By Consumers for Quality Care, on December 6, 2023
A new investigative report from ProPublica highlights the unnecessary, and potentially illegal, tactics that health insurance companies use to make it difficult for consumers to obtain claim denial records.
Whenever health insurers deny coverage for medical care, they document why the denial was made, leaving a paper trail detailing what happened in each case. These records are important for consumers, especially when they appeal these denials, and federal law requires insurers to produce these records when asked for them in writing.
But ProPublica found that obtaining these records is not always easy. Some insurers provided consumers with these records only after ProPublica contact the insurers to ask why the records were not being made available.
The report found that insurers rely on three potentially illegal methods to frustrate attempts to obtain these records:
- Claiming falsely that consumers must obtain a court order or a subpoena before the insurer can provide their claim file records;
- Labeling record requests as appeals; and
- Not providing consumers with their requests within the legally required time frame.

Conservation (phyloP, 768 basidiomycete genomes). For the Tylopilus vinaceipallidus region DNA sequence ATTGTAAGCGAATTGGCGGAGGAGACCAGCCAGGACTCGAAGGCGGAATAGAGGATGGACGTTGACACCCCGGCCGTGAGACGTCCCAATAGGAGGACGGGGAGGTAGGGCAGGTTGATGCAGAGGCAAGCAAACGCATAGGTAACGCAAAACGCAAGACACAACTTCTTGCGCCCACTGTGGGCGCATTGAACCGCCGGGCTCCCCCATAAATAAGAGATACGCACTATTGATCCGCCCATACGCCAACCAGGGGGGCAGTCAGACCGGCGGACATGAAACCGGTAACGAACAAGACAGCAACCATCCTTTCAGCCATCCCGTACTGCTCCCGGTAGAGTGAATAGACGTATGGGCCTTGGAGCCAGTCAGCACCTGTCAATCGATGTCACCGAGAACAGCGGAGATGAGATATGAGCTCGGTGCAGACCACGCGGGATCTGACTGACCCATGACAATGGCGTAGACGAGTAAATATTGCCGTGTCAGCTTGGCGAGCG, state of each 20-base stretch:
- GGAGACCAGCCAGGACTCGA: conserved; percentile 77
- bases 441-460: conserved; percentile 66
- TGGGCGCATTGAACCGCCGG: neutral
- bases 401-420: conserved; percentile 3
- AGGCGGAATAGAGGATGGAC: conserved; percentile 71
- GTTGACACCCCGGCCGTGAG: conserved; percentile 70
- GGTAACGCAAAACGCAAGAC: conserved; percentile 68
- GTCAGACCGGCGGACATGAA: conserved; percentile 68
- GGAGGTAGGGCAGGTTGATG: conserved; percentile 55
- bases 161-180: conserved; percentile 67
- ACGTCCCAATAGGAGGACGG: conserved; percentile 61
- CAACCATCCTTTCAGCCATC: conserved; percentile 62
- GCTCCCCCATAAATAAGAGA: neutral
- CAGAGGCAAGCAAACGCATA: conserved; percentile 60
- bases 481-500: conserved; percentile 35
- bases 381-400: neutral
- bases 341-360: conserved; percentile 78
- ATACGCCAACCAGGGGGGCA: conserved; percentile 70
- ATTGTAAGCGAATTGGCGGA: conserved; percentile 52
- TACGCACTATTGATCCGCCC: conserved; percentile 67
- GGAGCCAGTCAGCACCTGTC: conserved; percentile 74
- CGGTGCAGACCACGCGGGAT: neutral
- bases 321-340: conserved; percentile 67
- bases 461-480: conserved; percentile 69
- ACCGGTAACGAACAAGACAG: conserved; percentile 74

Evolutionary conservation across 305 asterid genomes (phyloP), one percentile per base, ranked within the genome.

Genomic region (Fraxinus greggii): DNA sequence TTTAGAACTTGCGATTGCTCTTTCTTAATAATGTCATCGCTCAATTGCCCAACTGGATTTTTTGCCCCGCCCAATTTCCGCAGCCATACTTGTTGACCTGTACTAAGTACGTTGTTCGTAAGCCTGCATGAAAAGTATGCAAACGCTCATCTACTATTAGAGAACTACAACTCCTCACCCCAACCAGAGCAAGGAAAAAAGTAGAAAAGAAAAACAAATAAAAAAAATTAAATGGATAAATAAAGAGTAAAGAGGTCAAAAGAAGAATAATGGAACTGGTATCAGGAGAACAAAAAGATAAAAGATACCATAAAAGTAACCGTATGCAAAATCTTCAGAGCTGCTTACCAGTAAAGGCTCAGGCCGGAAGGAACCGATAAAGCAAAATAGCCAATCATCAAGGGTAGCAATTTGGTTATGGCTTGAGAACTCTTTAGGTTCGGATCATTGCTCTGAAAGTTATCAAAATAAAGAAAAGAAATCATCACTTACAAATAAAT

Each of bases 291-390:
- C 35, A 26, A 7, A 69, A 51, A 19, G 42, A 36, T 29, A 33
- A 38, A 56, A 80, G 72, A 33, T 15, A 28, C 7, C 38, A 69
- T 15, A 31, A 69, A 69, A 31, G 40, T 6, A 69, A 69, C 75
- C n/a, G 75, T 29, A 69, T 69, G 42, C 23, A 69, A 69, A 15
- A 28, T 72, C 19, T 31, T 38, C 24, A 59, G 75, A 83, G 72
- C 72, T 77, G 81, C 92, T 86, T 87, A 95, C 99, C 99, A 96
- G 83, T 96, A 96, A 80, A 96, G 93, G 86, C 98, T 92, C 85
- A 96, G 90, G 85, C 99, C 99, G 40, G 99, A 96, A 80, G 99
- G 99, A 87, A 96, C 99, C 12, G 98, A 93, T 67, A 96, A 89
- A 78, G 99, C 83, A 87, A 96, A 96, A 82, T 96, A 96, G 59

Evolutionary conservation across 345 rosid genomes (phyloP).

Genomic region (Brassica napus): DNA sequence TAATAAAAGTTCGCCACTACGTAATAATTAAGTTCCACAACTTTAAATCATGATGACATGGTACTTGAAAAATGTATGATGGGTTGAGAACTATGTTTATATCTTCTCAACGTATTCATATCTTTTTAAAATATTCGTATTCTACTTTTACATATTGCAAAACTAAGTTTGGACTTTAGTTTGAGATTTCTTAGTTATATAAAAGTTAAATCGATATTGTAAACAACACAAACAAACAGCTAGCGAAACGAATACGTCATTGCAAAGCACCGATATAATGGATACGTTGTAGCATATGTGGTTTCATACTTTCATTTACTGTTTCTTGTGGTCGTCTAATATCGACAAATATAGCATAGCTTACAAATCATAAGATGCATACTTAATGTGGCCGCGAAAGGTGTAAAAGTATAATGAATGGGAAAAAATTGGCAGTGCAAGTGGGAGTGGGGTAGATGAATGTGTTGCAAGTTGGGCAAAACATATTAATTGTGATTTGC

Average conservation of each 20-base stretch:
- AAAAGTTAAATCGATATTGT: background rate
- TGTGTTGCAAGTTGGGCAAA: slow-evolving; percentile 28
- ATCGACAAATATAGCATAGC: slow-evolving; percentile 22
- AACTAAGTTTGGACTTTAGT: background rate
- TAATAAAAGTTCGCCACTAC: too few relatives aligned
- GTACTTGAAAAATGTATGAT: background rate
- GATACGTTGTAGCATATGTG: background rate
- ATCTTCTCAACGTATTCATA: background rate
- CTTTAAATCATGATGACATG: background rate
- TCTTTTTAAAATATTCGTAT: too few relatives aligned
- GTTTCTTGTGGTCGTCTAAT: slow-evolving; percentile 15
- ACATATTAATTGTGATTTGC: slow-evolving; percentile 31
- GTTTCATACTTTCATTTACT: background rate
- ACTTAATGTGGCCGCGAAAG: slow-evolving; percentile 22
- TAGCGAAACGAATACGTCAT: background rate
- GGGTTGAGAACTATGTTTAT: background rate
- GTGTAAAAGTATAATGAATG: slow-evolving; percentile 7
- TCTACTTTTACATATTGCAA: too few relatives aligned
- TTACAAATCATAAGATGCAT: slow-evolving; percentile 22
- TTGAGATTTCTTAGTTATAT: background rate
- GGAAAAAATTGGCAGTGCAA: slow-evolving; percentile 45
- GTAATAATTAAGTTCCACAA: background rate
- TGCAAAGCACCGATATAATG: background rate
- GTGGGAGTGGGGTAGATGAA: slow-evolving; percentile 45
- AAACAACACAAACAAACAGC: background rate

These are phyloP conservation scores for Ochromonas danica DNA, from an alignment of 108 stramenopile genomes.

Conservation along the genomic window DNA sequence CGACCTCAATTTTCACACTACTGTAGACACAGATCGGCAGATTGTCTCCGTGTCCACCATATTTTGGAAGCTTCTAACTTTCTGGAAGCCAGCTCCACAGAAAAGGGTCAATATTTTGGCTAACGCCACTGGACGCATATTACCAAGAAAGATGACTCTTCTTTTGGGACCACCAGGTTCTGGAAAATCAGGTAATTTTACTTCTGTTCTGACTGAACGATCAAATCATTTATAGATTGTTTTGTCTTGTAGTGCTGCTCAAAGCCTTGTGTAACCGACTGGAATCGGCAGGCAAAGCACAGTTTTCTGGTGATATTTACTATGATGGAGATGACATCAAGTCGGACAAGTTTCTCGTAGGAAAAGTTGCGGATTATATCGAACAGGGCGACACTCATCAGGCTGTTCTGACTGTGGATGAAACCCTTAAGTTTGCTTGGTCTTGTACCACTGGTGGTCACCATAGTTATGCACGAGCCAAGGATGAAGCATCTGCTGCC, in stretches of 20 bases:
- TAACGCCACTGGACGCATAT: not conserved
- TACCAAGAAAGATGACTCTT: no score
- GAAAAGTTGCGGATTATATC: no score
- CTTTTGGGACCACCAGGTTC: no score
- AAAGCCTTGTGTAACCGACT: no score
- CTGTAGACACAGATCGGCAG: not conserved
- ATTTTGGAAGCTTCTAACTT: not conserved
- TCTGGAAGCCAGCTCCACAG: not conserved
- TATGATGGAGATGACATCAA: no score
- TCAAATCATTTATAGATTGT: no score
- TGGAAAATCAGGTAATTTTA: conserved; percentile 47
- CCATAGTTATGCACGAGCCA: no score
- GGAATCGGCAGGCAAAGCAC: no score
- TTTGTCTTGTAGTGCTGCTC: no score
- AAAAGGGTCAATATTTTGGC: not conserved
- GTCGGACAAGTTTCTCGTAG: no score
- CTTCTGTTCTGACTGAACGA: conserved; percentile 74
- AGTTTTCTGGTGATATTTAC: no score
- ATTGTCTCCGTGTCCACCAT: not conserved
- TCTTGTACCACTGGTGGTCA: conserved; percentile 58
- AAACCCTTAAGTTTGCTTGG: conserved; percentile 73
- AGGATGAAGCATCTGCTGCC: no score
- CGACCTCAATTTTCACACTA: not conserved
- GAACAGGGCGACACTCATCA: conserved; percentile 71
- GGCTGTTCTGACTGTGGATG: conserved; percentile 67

By falsely claiming consumers must obtain legal documentation, such as a court order or subpoena to gain access to their claim file records, insurers can face legal action.
The second method insurers use to make it difficult for consumers to obtain denied claim records is to confuse and mistake records requests for appeals. Multiple consumers reported having claim file requests incorrectly coded or tagged as an appeal, when they were simply requesting documentation explaining why their claim was denied. While appealing denied medical claims is a convoluted process and insurers have been known to deny claims that should have been covered, requesting denied claim records is a standard process that insurers must comply with.
The third method insurers will use is not providing consumers with their record requests within the expected time frame, normally within 30 days. Consumers reported UnitedHealth, Anthem, and Cigna all have failed to comply with their records request within the 30-day timeline.
CQC is deeply troubled by the tactics insurance companies use to delay providing legally required documents to consumers. We urge insurance companies to follow laws relating to consumer records, and urge all consumers to know their rights when a health insurance claim is denied.